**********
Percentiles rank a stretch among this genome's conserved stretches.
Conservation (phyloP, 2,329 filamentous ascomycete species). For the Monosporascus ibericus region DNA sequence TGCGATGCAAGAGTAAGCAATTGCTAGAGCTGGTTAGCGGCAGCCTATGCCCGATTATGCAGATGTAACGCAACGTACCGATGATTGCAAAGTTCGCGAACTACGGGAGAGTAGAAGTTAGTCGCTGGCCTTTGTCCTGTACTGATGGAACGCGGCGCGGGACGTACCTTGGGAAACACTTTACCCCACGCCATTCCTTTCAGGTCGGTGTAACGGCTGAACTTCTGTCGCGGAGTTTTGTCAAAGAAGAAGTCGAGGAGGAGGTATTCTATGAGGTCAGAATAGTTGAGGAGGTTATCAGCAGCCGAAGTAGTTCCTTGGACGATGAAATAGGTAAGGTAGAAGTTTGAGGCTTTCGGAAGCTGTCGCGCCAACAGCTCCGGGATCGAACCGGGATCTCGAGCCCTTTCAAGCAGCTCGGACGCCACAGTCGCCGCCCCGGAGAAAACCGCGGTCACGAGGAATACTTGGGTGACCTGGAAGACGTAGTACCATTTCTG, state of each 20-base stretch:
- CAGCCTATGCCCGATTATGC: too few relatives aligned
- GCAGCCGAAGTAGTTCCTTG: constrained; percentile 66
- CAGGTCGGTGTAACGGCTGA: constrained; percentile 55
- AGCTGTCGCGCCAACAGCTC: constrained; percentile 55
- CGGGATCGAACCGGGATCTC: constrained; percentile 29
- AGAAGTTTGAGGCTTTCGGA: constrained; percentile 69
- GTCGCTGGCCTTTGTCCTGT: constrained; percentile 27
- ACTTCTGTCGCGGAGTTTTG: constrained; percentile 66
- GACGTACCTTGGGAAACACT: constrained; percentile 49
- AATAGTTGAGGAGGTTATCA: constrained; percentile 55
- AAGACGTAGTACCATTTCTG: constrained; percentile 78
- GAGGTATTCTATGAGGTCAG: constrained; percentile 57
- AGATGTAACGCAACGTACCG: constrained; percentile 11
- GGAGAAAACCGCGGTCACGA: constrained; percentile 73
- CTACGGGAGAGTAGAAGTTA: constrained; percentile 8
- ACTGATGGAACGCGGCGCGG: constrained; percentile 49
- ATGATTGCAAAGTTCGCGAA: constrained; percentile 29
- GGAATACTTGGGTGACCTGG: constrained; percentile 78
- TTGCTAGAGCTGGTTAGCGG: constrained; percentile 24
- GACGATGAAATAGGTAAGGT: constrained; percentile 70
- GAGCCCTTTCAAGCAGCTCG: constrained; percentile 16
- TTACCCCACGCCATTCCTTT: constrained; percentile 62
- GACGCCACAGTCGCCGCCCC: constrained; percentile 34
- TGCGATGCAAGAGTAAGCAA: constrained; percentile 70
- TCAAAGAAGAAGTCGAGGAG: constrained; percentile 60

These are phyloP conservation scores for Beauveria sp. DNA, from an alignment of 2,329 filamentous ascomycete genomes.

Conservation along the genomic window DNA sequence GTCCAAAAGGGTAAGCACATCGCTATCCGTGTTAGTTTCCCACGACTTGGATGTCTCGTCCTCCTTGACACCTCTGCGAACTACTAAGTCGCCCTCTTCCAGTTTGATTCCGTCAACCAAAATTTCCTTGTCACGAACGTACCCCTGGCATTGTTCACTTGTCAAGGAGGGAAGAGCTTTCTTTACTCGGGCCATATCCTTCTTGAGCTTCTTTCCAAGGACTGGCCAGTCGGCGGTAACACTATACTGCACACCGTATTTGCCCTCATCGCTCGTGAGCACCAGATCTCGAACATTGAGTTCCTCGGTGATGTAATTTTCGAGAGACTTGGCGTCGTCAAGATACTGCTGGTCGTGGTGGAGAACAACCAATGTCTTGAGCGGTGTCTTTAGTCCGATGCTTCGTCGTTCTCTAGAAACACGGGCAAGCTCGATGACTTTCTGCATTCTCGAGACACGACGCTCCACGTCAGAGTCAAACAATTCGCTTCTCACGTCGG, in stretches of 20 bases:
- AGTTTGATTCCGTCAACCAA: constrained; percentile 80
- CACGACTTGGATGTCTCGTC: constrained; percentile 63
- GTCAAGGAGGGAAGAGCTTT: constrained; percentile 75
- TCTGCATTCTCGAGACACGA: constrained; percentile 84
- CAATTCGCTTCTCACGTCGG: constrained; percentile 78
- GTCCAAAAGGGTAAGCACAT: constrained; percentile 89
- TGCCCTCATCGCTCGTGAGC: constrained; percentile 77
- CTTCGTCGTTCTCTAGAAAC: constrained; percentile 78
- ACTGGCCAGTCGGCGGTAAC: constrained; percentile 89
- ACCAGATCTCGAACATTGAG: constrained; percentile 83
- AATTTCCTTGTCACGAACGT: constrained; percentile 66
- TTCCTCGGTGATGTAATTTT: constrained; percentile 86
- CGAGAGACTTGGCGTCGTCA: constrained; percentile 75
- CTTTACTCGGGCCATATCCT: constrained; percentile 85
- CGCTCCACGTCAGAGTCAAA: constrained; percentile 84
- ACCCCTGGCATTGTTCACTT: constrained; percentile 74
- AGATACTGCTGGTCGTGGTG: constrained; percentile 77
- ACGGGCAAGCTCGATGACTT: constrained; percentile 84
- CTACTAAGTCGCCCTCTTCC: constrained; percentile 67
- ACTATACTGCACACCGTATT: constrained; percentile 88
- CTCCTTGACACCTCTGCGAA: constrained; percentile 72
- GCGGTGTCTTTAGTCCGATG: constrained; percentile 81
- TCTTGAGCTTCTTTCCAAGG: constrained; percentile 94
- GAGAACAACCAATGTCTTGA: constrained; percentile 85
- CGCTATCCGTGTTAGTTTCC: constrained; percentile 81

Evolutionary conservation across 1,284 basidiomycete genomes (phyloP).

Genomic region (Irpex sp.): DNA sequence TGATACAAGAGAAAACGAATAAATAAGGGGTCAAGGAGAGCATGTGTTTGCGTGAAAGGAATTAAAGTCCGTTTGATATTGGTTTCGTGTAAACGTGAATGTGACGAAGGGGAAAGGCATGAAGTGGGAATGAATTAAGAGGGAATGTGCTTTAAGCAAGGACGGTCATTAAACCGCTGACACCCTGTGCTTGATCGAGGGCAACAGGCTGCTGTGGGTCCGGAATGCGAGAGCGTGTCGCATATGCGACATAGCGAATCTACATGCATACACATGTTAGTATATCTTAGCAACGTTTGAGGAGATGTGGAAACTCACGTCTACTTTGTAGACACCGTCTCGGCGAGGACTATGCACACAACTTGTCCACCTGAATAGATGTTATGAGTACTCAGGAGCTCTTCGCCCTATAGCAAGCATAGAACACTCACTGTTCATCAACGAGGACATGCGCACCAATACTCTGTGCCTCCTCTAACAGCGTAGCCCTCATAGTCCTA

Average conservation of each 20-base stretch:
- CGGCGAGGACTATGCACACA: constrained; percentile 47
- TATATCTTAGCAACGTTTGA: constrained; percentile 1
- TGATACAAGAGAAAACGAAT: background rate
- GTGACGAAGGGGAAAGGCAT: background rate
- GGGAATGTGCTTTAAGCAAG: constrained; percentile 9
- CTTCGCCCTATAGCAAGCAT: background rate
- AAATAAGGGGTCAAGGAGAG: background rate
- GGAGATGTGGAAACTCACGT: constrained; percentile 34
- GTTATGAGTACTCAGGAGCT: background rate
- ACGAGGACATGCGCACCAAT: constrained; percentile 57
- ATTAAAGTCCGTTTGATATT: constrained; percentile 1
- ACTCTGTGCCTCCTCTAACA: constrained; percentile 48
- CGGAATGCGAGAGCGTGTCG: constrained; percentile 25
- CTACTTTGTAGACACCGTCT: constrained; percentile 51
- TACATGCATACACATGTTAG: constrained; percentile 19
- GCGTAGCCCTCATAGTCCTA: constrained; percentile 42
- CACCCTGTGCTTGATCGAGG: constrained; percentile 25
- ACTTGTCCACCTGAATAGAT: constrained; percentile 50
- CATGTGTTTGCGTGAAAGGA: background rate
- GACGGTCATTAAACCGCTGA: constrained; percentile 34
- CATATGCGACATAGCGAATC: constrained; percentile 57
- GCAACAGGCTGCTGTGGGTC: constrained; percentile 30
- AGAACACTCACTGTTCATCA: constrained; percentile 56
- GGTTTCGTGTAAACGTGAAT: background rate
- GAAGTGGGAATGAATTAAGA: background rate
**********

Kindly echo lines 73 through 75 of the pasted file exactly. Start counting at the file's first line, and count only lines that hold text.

- GCGTAGCCCTCATAGTCCTA: constrained; percentile 42
- CACCCTGTGCTTGATCGAGG: constrained; percentile 25
- ACTTGTCCACCTGAATAGAT: constrained; percentile 50